• Nearly 50% of the country is currently facing drought with at least 16% falling in the “exceptional” or “extreme” category, according to IIT Gandhinagar scientists managing India’s real time drought prediction system.
  • This ongoing drought will pose a lot of challenges in water availability this summer
  • About 47% of the country is facing drought — with 16% facing extreme, or exceptional category of drought — which we show from our real time monitoring system that we have developed for the country.
  • Arunachal Pradesh did not get good rain this year, and parts of Jharkhand, southern Andhra Pradesh, Gujarat, and northern part of Tamil Nadu are under drought.
  • If these areas experience very hot summer before the onset of monsoon, it could lead to a crisis.
  • Continuing drought will further burden the already depleting groundwater resources of the country.
  • If our groundwater is not recharged and managed sustainably, we could face a very difficult situation in the coming years.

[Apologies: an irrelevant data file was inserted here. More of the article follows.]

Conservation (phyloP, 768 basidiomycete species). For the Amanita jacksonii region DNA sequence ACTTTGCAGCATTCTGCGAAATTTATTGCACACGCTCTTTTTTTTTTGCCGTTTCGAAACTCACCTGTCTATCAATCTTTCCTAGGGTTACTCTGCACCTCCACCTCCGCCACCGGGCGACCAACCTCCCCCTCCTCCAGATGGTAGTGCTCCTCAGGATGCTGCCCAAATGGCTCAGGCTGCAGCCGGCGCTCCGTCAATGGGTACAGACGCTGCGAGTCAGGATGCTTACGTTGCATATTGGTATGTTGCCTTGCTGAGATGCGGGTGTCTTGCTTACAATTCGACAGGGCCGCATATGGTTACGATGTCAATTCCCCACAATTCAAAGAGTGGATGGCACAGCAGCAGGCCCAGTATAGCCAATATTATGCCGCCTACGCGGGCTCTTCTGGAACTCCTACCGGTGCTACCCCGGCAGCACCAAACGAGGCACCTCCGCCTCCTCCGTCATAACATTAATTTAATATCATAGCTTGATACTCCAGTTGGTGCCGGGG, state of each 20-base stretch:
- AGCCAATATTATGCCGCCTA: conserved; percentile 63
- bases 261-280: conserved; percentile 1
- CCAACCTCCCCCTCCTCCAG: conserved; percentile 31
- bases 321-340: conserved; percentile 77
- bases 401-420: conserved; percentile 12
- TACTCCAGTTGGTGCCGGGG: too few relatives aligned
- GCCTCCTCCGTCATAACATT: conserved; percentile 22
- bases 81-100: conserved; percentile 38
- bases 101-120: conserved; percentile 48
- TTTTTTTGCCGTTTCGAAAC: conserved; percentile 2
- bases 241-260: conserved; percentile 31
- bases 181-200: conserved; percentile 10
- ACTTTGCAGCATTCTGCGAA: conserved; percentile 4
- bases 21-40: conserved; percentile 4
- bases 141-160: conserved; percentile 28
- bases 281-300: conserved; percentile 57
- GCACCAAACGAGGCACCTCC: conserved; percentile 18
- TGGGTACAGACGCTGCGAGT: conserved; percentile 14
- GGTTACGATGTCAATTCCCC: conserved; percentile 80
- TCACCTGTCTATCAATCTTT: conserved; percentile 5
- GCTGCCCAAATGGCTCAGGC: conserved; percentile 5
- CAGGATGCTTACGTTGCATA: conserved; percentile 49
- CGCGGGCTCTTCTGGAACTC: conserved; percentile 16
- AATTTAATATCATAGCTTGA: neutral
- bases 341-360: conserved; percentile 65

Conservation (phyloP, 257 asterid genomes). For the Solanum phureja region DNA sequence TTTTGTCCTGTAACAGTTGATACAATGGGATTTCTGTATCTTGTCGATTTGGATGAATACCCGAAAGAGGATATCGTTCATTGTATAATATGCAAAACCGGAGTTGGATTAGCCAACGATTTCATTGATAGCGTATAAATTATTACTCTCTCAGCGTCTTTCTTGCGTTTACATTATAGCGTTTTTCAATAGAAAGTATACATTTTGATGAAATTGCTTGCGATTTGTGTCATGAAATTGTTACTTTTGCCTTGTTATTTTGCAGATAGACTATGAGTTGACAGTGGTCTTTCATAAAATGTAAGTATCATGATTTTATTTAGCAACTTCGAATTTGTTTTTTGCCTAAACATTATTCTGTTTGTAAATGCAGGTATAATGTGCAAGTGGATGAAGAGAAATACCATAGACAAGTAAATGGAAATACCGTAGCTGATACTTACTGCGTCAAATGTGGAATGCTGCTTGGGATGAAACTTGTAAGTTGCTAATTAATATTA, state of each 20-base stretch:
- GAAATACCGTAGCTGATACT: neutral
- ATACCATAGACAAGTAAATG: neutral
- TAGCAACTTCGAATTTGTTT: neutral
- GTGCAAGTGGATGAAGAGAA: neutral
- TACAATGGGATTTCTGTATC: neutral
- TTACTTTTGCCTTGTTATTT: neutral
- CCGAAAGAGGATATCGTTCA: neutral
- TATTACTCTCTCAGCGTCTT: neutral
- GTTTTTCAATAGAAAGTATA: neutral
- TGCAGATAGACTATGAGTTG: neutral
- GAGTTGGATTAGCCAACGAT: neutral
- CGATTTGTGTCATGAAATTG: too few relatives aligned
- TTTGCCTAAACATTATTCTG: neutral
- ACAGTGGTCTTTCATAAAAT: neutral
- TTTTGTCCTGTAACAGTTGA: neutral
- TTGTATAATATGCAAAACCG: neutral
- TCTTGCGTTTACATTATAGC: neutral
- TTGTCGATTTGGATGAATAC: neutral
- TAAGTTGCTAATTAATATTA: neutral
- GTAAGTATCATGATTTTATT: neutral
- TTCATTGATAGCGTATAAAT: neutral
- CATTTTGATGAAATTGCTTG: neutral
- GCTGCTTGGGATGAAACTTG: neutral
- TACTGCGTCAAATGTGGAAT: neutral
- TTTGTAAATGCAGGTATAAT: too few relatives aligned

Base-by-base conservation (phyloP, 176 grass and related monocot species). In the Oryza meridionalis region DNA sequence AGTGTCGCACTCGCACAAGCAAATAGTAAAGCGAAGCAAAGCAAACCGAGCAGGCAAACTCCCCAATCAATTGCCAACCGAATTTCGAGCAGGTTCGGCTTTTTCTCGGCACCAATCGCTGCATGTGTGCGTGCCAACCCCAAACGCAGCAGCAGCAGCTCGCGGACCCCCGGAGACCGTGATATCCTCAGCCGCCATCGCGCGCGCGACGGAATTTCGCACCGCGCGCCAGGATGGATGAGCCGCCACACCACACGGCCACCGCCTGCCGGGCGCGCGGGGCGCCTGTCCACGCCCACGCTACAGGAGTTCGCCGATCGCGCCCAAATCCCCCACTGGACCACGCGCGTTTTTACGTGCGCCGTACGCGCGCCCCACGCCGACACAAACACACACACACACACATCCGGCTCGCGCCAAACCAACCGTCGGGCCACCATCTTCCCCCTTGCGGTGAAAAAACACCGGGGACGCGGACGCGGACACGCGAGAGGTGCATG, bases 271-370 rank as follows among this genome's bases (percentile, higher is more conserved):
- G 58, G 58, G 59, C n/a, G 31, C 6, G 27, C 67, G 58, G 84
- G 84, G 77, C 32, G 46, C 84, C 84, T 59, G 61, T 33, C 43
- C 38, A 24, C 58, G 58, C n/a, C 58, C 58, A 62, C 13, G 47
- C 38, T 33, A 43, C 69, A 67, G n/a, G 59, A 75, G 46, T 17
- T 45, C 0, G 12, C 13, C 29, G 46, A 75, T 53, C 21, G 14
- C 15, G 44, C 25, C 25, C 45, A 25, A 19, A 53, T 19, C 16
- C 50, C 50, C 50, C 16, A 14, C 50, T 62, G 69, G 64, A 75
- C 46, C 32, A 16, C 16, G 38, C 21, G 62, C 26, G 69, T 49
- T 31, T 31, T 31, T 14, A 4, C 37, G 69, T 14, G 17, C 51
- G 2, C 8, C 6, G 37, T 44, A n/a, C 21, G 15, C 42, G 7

• You can reduce groundwater by selecting appropriate crops.
  • If we already have depleted groundwater we should not grow water-intensive crops.
  • For example, Punjab should not be growing rice.
  • The government needs to take some tough decisions as far as groundwater, and water conservation is concerned.
  • Conserving water in urban homes is just a drop in the bucket compared to steps that can be taken in the agriculture sector.
  • Of course, conservation should be encouraged at every level, but the elephant in the room is agriculture.
  • 80% of our total fresh water is used in agriculture sites, rather than residential sites.